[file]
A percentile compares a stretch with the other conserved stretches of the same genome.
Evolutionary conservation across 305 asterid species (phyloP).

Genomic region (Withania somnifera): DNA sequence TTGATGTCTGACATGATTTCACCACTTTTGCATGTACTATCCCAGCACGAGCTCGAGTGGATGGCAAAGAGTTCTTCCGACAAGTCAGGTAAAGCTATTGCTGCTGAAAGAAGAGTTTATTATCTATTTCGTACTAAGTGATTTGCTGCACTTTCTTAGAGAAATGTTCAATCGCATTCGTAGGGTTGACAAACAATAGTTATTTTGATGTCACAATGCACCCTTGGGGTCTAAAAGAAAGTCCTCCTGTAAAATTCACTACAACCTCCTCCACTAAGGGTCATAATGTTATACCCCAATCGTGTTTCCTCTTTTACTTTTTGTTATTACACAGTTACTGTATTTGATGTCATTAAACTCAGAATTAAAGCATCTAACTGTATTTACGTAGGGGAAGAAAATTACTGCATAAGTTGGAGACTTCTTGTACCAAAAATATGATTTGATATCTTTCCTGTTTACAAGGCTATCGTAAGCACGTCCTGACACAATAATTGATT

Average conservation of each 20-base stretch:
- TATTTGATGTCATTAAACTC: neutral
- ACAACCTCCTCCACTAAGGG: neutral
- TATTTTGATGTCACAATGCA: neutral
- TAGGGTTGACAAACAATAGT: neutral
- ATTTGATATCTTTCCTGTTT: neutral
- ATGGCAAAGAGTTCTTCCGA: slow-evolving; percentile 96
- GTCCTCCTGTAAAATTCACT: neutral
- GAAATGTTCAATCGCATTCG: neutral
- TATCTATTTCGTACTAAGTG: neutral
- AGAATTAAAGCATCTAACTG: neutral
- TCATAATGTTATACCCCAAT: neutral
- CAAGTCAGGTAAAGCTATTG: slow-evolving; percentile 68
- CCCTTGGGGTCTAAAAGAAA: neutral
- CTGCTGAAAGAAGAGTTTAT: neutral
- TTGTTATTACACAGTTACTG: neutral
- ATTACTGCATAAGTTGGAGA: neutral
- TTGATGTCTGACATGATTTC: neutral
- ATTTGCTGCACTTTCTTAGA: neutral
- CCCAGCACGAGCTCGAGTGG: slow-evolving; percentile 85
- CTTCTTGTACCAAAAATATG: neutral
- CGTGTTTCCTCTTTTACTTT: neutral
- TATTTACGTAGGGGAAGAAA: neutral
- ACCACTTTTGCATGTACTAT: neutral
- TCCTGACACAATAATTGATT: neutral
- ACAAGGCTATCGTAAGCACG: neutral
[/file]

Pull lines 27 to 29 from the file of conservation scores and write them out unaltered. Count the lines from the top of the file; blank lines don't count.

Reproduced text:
- ACCACTTTTGCATGTACTAT: neutral
- TCCTGACACAATAATTGATT: neutral
- ACAAGGCTATCGTAAGCACG: neutral